Germany brushes off US help on election cybersecurity: report

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German intelligence has informed the United States that it is not looking for help staving off the same kind of election hacking attributed to Russia during the U.S. campaign, NBC News reported Tuesday. 

The refusal is “a sign of the lack of trust that seems to be growing between Germany and the United States,” NBC said. 

The German election pitting conservative Prime Minister Angela Merkel against her party’s center-left opposition is seen as a potential target for hacking efforts similar to those Russia used against the U.S. last year. The German opposition party, the Social Democrats, were thought to take a far gentler position against Russia’s annexation of the Crimea in the past, though candidate Martin Schulz has warned against the lifting of sanctions. 

During a speech Tuesday, Merkel said the European Union had to “take our fate into our own hands,” referring to earlier calls for the EU to stop trusting that the United States.


Merkel and other NATO leaders met with President Trump last week. On Sunday, she said at a campaign event, “The times when we could completely rely on others are, to an extent, over.”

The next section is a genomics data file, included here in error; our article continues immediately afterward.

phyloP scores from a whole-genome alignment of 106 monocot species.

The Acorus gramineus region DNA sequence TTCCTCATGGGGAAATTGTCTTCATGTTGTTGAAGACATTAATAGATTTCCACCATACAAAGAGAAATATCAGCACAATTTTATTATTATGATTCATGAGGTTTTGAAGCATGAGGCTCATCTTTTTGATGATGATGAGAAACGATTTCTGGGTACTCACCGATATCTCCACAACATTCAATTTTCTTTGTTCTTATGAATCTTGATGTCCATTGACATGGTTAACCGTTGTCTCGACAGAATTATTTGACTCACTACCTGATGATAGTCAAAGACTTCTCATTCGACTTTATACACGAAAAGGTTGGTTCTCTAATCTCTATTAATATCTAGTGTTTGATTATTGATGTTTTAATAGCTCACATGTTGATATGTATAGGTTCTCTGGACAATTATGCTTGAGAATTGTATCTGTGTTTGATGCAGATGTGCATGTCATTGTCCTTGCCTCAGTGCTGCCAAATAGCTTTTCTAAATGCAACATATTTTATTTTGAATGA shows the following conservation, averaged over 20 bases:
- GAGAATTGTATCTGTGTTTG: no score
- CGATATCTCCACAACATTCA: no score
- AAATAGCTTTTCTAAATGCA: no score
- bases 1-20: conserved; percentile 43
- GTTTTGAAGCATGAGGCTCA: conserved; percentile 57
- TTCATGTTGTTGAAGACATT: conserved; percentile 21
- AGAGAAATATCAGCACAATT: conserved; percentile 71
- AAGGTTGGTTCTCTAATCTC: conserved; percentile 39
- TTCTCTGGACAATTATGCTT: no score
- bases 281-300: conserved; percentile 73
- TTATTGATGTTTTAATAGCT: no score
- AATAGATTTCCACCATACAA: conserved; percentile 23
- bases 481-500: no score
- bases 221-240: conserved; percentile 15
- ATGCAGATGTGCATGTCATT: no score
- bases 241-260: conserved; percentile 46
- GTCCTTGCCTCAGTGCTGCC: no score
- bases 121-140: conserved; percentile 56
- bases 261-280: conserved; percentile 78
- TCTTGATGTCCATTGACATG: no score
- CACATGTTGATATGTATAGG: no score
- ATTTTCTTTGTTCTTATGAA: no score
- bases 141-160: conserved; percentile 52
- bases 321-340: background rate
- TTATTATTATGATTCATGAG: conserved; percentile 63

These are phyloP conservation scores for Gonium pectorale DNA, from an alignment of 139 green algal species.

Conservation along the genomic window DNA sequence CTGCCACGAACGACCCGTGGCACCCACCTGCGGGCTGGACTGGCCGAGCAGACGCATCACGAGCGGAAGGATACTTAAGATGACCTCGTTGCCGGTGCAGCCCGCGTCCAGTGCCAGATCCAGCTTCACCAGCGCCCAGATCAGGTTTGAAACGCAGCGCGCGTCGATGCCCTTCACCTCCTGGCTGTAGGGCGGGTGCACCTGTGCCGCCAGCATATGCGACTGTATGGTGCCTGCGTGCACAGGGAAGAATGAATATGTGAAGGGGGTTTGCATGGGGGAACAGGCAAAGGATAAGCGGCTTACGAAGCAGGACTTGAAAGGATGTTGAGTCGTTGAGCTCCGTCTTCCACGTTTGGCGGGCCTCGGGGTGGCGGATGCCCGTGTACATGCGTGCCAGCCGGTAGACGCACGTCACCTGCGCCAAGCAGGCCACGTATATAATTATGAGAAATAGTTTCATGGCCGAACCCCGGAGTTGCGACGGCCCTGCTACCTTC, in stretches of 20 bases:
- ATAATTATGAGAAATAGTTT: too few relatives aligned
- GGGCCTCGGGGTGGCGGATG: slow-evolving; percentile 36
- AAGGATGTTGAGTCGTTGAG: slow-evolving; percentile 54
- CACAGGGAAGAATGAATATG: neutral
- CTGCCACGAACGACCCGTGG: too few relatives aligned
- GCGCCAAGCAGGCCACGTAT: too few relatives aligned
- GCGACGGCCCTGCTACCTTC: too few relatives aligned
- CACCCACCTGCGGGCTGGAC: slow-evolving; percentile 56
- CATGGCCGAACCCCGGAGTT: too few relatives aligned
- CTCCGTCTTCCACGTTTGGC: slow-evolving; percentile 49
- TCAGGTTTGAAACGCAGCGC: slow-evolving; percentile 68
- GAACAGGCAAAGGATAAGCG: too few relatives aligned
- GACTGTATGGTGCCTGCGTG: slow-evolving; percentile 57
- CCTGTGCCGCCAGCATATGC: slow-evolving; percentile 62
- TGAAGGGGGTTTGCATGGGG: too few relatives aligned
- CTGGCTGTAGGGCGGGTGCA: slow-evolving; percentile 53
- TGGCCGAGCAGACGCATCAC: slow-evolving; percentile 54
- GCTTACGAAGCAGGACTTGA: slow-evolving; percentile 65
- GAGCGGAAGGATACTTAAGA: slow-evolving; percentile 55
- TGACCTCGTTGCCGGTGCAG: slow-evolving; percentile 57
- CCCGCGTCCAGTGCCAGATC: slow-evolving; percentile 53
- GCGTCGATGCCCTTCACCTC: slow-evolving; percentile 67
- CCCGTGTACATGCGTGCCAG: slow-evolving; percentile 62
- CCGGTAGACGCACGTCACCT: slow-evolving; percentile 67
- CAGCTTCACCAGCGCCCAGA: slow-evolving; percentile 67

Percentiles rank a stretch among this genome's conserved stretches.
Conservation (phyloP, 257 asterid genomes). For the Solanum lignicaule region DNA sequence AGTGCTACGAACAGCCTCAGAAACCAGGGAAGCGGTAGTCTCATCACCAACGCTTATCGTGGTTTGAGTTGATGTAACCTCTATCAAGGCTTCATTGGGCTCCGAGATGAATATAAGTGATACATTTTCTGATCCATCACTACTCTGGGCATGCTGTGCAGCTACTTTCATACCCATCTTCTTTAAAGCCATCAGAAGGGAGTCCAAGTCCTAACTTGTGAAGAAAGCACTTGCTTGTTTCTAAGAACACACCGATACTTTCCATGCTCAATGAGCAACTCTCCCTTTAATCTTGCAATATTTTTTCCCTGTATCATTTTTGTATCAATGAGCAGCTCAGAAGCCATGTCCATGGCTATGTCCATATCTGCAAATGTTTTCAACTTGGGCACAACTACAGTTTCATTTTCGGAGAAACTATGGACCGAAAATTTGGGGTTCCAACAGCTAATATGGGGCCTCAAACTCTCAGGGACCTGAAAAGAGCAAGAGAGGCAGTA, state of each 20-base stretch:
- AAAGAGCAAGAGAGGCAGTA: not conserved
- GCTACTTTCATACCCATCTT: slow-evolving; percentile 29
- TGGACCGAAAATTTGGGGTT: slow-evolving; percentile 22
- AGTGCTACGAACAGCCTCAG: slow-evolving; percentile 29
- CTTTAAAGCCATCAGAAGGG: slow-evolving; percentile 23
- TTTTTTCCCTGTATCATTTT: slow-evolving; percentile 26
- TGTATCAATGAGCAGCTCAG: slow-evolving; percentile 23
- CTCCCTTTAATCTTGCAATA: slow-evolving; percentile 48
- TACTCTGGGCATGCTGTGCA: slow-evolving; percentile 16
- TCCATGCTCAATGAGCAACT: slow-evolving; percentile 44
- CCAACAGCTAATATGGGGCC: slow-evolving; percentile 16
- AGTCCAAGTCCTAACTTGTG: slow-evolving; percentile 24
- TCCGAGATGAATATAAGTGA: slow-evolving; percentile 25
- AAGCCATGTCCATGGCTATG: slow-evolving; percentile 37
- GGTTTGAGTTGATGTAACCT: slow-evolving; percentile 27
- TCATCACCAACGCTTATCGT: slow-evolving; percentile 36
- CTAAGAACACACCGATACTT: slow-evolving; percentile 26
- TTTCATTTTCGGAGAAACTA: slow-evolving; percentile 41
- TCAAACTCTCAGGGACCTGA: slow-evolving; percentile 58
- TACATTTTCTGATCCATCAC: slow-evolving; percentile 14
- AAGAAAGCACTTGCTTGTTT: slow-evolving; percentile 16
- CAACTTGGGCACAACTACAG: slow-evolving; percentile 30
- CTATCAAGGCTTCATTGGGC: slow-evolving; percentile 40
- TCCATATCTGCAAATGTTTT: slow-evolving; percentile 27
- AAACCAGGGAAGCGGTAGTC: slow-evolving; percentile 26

Countries around Europe anticipate Russian interference in elections in the near future, especially with a wave of nationalist candidates that may weaken NATO and the unified European Union — two priorities of President Vladimir Putin.

In the recent French election, Russia reportedly hacked French President Emmanuel Macron’s campaign, according to the cybersecurity firm Trend Micro. It is unclear if that attack had anything to do with Macron emails leaked just days before the vote. Macron had run against the nationalist Marine Le Pen.

The U.S. had taken an active interest in monitoring European elections for Russian interference after its own tribulations throughout the 2016 campaign, which included hacking of political parties, individuals and voter registrations.

Germany has been the target of believed Russian hacking in the past. In 2014, its Parliment was hacked by one of the groups that would go on to target the Democratic National Committee.


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